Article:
London court won’t extradite businessman to Russia due to tortures of defendants in ‘Penza case’
The High Court of London decided to deny the extradition of a businessman from Penza, Aleksey Shmatko, to Russia.
It is reported by Mediazona with reference to the court decision.
As a basis for this decision, the court indicated information about the torture of the accused in the case of the “terrorist community Set' (Network)”.
Shmatko told in court that the accused in the Penza case Dmitry Pchelintsev and Ilya Shakursky told about the torture by FSB officers in the local jail-1, where he had previously been arrested.
In addition, the court took into account the articles of the honorary professor of Oxford University Judith Pallot, who collaborates with the European University in St. Petersburg, on the Penza case. In them, Pallot noted that Pchelintsev and Shakursky called guilty of torture the FSB investigator Valery Tokarev, who also led Shmatko's case. The court’s decision also states that if Shmatko was extradited, he would have been in the same Penza jail-1, the cells of which were overcrowded and the living conditions were unsatisfactory.
In this regard, the court concluded that in the event of Shmatko’s extradition, he would most likely be kept in conditions that violate article three of the European Convention on Human Rights (prohibition of torture and inhuman treatment). The impossibility of independent monitoring of conditions of detention in the jail increases this risk. Also, the High Court of London recognized the threat of violation in Russia of a businessman’s right to a fair trial (Article 6 of the European Convention on Human Rights).
Penza entrepreneur Aleksey Shmatko received a suspended sentence on a large-scale fraud case (part 3 of article 159 of the Criminal Code of the Russian Federation) in 2010. Shmatko claimed that in the Penza detention center he was beaten and tortured, calling the investigator of the FSB Tokarev responsible for the torture. Subsequently, a new criminal case was initiated against him – about fraud on a large scale (part 4 of Art. 159 of the Russian Criminal Code). In 2011, Shmatko left Russia, and in 2014 he sought political asylum in the UK. According to him, the case against him was filed after the refusal to give a share in his business to a senior FSB officer.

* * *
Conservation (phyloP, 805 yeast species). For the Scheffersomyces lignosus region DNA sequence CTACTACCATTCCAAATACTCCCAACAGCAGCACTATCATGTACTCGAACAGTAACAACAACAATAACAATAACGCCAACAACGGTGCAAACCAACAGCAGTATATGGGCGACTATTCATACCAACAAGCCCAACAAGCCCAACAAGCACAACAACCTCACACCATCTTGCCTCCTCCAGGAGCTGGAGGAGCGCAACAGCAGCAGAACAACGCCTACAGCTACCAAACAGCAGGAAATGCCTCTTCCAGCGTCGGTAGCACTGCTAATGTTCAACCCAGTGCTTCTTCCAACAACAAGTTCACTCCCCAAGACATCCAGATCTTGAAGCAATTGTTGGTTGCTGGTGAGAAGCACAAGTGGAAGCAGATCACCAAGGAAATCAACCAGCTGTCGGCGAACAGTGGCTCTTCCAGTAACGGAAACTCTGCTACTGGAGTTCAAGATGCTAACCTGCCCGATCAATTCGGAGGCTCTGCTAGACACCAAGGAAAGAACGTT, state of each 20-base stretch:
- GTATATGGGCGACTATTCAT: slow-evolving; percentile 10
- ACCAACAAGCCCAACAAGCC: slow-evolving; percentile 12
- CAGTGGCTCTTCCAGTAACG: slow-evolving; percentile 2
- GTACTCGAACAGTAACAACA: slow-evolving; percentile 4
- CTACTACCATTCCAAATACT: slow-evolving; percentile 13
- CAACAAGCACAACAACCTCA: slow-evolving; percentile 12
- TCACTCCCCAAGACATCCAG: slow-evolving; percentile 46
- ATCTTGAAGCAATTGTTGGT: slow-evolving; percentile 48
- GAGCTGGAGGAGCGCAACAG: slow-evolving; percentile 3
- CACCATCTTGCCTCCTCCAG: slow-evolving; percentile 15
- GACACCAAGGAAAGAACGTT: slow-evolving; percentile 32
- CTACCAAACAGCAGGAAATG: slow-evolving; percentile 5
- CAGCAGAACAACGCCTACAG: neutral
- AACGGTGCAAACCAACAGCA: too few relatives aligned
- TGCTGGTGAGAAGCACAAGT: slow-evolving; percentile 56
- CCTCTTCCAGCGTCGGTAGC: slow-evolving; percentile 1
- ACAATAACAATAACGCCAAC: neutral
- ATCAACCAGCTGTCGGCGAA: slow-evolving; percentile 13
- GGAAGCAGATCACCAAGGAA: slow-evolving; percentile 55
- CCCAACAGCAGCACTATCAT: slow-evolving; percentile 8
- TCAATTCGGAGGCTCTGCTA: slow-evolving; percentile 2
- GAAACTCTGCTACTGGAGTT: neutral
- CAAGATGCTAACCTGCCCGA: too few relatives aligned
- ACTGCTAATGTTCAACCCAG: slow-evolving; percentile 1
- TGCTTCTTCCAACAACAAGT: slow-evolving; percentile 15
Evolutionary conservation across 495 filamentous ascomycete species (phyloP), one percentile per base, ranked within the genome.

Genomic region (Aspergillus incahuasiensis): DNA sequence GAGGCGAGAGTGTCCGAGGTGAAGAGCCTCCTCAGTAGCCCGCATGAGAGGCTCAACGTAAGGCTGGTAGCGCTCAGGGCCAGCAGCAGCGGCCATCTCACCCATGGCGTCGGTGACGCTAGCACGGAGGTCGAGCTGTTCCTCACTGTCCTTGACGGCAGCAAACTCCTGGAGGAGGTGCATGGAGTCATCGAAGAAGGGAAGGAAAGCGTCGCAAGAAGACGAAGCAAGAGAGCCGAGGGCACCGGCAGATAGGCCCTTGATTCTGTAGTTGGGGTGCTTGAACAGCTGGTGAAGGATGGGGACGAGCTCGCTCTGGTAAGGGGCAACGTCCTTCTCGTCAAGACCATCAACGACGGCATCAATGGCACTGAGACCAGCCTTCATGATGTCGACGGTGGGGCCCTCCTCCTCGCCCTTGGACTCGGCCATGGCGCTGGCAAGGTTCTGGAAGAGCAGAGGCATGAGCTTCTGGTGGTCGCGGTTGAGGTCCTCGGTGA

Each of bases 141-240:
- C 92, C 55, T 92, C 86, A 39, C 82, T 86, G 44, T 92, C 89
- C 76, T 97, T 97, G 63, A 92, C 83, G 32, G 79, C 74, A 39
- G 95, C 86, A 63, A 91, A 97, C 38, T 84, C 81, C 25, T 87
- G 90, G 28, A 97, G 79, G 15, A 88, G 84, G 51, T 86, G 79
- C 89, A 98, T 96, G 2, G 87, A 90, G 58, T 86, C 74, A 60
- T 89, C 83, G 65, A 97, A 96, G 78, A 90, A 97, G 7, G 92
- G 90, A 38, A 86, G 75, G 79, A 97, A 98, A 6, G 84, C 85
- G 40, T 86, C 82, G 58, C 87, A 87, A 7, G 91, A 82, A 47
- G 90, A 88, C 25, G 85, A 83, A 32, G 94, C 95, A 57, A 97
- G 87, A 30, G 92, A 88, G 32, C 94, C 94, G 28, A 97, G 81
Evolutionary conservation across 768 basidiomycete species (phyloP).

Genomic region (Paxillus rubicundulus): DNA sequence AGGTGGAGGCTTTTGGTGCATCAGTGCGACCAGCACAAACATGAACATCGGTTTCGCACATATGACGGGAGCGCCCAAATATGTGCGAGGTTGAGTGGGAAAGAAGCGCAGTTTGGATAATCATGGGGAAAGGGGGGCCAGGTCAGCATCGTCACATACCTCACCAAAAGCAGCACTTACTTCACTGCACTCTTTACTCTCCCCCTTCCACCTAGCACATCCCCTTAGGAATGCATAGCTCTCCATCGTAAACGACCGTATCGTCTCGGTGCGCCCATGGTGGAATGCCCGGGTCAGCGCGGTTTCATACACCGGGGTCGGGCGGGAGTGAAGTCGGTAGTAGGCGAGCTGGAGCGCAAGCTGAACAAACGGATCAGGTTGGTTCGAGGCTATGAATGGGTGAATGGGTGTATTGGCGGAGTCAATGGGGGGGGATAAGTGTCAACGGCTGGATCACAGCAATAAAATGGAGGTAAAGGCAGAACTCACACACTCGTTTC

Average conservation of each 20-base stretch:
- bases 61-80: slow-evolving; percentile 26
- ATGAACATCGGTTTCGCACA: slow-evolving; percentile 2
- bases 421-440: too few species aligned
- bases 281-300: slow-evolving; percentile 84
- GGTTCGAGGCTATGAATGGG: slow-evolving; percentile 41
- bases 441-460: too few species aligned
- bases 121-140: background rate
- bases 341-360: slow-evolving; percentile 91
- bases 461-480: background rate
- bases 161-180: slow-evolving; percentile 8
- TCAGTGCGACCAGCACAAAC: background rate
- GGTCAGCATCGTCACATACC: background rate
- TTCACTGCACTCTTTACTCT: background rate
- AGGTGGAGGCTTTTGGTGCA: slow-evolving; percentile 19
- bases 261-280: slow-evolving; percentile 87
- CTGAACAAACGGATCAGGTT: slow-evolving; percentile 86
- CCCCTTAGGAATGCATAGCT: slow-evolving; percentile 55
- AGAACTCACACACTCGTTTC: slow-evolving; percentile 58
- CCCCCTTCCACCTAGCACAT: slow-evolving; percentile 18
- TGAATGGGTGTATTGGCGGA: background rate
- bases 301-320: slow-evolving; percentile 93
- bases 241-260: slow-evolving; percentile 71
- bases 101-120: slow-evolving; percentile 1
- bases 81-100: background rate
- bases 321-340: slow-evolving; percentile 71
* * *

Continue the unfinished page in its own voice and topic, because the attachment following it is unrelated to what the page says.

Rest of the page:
Recall that in the framework of the so-called ‘Penza case’ anti-fascists and anarchists, who were united by passion in airsoft, were arrested. The FSB claims that they were members of the underground organization Set' and planned to “shake the masses,” as well as preparing terrorist acts. Three of the defendants – Dmitry Pchelintsev, Ilya Shakursky and Arman Sagynbayev later told about torture with electricity in the basement of the Penza jail-1. According to them, the FSB officers thus demanded that those arrested admit guilt.
As a result of the torture, Pchelintsev slandered himself, but the ICR refused to initiate a case on the information received from him about torture. However, in early December 2018, the military investigation department of the Penza garrison overturned this decision and returned the materials for verification.
Presumably, it concerns the US response to Ukraine’s help in the investigation against Joseph Biden, Trump’s main rival in the 2020 presidential election, who allegedly was in collusion with Kiev during the previous campaign.